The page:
Steelers linebacker Lawrence Timmons highlighted a big night with an interception in overtime, setting up Shaun Suisham’s game-winning 23-yard field goal in Pittsburgh’s 16-13 home win on Monday night.
Monday Night Football is intended to be the NFL’s showcase event, but a whole bunch of ugliness was put on display at a damp and dank Heinz Field. The teams combined for three fumbles, several dropped passes and 14 punts as the steady November rain stifled offense and rendered an uneventful game nearly unwatchable.
It would be understandable if the Steelers didn’t want to look at the injury report this week, as quarterback and MVP candidate Ben Roethlisberger left the game in the third quarter with concern about his right (throwing) shoulder. Safety Ryan Clark also didn’t last the night, as the defensive standout took a hit to the head in the fourth quarter.
Despite the negatives and poor cosmetics, the Steelers (6-3) improved to 4-0 at Heinz Field and stayed within a game of AFC North-leading Baltimore (7-2). Pittsburgh takes on its archrivals in two of the next three games, but may have to suit up without their offensive catalyst in Roethlisberger, who has missed just one game over the past two seasons.
The game should have been a celebration, as the Steelers hosted Monday Night Football for the first time since 2008. However, the seemingly preordained victory was in jeopardy for much of the chilly evening, with the struggling Chiefs (1-8) mustering up one of their best efforts of 2012.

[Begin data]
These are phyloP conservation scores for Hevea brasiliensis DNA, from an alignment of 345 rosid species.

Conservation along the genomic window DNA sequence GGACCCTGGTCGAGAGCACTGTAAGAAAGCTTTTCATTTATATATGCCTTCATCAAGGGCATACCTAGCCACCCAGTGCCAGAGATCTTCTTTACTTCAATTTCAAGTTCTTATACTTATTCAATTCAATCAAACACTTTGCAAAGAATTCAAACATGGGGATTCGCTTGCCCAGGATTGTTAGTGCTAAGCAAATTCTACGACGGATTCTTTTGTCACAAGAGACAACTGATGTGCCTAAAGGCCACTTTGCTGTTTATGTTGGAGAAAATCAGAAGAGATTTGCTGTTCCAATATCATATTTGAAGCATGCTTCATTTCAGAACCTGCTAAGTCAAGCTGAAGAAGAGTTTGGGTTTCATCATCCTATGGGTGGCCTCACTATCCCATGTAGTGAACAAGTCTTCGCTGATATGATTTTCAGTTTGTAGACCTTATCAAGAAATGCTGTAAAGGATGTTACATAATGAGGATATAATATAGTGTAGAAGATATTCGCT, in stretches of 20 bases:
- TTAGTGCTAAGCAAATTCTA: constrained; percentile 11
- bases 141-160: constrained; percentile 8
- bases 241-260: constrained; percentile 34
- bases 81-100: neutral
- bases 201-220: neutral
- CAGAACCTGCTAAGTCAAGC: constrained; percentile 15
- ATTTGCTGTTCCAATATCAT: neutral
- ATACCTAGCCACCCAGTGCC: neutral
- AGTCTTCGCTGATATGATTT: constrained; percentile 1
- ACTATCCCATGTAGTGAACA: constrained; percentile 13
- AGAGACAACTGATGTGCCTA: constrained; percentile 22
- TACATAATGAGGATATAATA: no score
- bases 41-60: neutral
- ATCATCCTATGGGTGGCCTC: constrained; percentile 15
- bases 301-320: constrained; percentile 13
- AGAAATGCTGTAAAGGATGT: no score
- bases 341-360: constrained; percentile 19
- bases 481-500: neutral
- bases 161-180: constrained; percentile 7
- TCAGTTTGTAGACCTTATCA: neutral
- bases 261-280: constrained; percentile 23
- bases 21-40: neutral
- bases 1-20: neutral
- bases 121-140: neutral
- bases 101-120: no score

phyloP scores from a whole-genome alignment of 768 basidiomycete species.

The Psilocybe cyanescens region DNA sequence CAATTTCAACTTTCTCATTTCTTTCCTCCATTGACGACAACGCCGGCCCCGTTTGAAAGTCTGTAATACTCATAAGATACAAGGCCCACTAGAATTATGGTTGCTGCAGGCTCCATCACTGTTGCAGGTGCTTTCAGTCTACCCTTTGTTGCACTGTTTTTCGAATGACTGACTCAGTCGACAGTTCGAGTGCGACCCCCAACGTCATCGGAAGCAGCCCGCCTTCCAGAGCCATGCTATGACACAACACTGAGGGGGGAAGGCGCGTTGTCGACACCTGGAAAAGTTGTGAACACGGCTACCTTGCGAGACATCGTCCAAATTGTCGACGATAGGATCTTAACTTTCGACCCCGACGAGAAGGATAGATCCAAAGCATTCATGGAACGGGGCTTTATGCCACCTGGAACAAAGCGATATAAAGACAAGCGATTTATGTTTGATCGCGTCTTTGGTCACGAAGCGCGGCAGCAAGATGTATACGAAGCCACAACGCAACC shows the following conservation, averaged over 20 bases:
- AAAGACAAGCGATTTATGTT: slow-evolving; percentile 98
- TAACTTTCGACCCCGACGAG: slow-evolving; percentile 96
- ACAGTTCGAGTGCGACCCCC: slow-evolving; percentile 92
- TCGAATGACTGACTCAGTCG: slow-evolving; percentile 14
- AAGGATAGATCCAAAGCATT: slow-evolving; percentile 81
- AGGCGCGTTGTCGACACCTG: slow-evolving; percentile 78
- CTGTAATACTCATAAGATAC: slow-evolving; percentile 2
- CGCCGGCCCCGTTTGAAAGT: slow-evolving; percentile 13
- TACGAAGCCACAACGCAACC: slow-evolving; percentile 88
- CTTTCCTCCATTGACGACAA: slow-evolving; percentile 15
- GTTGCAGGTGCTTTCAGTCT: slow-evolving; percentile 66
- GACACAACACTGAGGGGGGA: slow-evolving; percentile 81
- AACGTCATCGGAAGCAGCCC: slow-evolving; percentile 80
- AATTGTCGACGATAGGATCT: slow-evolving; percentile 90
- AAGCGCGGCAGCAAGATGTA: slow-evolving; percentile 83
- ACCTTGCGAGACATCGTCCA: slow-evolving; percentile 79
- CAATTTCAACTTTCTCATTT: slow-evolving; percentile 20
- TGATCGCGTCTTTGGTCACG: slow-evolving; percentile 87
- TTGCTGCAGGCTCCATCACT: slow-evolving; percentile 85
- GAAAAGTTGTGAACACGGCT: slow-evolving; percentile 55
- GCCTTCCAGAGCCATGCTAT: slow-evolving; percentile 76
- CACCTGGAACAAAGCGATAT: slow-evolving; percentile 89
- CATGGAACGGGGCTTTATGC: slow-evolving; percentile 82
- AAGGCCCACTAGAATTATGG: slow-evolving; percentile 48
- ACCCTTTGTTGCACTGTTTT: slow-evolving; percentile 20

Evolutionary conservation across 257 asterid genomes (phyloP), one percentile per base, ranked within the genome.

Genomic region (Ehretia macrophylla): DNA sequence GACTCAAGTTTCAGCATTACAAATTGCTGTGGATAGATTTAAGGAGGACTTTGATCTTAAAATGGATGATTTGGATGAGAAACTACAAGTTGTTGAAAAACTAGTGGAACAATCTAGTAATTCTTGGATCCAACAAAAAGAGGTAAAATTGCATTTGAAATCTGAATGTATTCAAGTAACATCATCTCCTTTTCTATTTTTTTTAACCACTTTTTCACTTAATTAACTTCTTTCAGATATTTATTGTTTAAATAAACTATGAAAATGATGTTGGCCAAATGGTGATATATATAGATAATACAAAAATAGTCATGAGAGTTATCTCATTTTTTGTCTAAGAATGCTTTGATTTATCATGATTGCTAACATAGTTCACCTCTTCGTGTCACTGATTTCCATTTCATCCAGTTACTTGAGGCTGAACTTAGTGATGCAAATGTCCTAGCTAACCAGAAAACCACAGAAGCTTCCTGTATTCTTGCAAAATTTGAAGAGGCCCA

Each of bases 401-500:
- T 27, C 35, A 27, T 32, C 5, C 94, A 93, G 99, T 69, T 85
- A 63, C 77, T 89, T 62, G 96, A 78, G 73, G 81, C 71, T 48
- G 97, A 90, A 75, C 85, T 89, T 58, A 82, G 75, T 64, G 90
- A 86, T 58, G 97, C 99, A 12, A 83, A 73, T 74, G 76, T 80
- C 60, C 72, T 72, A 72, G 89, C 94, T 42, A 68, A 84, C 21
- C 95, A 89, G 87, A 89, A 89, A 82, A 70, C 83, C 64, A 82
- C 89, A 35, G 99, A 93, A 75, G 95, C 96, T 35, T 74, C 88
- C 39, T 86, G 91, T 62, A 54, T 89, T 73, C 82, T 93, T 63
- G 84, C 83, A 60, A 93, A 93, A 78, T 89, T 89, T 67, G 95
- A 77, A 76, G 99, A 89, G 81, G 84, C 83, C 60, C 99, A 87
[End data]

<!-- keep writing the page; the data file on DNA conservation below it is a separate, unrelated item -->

Kansas City’s Ryan Succop made a 46-yard field goal through the raindrops to send the contest to extra time, but Timmons snagged an errant Matt Cassel pass on the Chiefs’ first offensive play of overtime, essentially clinching the victory. The Chiefs have now committed 30 turnovers, 11 more than the any other NFL team. Steelers coach Mike Tomlin, taking no chances with a slick football, sent the kicking team out on first down at the 6.
Suisham made three field goals in all, and Mike Wallace scored Pittsburgh’s lone touchdown with a phenomenal catch. Roethlisberger finished 9-for-18 for 84 yards through the air, while backup Byron Leftwich completed seven balls for 73 yards.
Beyond his game-changing interception, Timmons made seven tackles and defensed two passes. Clark led the Steelers in tackles with 10 and Brett Keisel had eight, plus the team’s only two sacks. Pittsburgh held Kansas City to 2-for-13 on third down and allowed only 290 total yards.
Cassel wasn’t spectacular (11-for-26, 154 yards), but he avoided the big mistake until the very end. His leading target was Dwayne Bowe, who pulled in four passes for 55 yards. The Chiefs actually outgained the Steelers 290-249, as the Kansas City defense limited Pittsburgh to 95 rushing yards.
The Chiefs took their first lead of 2012 on their second drive Monday, lifted by the effective running of Jamaal Charles. The explosive back picked up 30 yards on his first four carries, including a 12-yard burst into the end zone with 8 1/2 minutes remaining in the first quarter. Charles finished with exactly 100 yards on 23 carries.
The Steelers seemed to be getting their offense going on their third drive, but offensive lineman Willie Colon was whistled for a pair of penalties on the same play – 10 yards for holding and an extra 15 for directing obscenities at an official. The twin indiscretions set up a first-and-35 situation on which Isaac Redman fumbled the ball away to the Chiefs.